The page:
- Thermal insulation horizontal across ceiling.
- Ventilated roof space.
This traditional roof construction uses movement of air through the roof void to prevent the occurrence of harmful condensation. Ventilation of the roof void should be provided in accordance with BS 5534 (BS 5250: 2002) using proprietary eaves and ridge ventilation fixed in accordance with manufacturers instructions.
Thermal insulation is installed horizontally at ceiling level. Nominally a thickness of 300mm of mineral wool is required to comply with Part L of the Building Regulations.
The underlay is draped over the rafters with a minimum of 10mm gap at the centre of the rafters between the underlay membrane and the underside of the tiling battens to allow water to drain effectively from the roof.
Building Regulation require that the ceiling below the roof void is well sealed.
Well Sealed Ceilings
The following measures are essential for achieving a well sealed ceiling:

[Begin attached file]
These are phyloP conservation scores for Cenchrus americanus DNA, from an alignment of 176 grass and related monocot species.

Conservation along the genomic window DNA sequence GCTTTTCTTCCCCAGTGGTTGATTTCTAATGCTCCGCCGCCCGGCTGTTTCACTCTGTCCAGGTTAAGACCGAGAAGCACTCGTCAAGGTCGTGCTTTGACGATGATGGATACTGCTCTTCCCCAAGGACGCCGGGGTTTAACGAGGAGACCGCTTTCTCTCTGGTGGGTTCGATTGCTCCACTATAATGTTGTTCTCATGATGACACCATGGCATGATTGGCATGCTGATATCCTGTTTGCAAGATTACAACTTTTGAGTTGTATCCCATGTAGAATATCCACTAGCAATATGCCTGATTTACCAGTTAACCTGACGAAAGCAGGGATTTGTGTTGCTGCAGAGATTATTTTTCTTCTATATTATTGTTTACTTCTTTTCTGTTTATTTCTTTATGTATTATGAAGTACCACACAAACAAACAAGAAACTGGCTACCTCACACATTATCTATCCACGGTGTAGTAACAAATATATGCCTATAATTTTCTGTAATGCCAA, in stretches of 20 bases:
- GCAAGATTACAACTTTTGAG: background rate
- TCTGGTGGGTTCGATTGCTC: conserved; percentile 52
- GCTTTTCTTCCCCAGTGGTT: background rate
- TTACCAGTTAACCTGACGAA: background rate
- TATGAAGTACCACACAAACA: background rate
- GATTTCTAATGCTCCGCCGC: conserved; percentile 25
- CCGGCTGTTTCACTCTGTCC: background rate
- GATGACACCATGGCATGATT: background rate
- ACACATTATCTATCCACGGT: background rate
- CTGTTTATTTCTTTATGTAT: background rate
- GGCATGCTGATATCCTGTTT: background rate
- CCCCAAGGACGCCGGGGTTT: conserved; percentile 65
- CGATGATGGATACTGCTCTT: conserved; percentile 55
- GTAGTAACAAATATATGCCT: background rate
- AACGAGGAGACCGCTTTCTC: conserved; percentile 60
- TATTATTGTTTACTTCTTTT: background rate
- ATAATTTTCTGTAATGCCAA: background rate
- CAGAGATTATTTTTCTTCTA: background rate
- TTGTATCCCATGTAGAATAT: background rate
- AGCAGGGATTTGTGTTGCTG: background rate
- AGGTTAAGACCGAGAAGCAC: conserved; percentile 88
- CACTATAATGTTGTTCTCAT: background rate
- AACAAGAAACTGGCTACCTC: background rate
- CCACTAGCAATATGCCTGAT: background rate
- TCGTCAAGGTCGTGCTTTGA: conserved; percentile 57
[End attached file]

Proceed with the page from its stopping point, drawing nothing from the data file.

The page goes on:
- Access hatches should be adequately sealed and not sited in kitchens or bathrooms.
- The heads of wall cavities should be sealed.
- The ceiling should be sealed to the external walls.
- Penetrations for services should be permanently sealed with Monosleeve.
- Recessed light fittings should be airtight or be hooded or boxed.
(See BS 5250 section 188.8.131.52 for further guidance).
Underlay Selection - Resistance To Wind Uplift
One of the functions of a roof underlay is to reduce the wind load generated under wind gusts acting on the slates or tiles.
This issue is addressed in the BS5534 Code of Practice for Slating and Tiling and the selection of the correct underlay is dependent on the exposure of the roof to wind uplift, the type of roof construction specified and roof tile batten gauge. It may also be necessary to seal the lap of underlay.
Click here to find the appropriate underlay and fixing requirements for your roofing project to comply with the wind uplift zonal requirements of BS5534.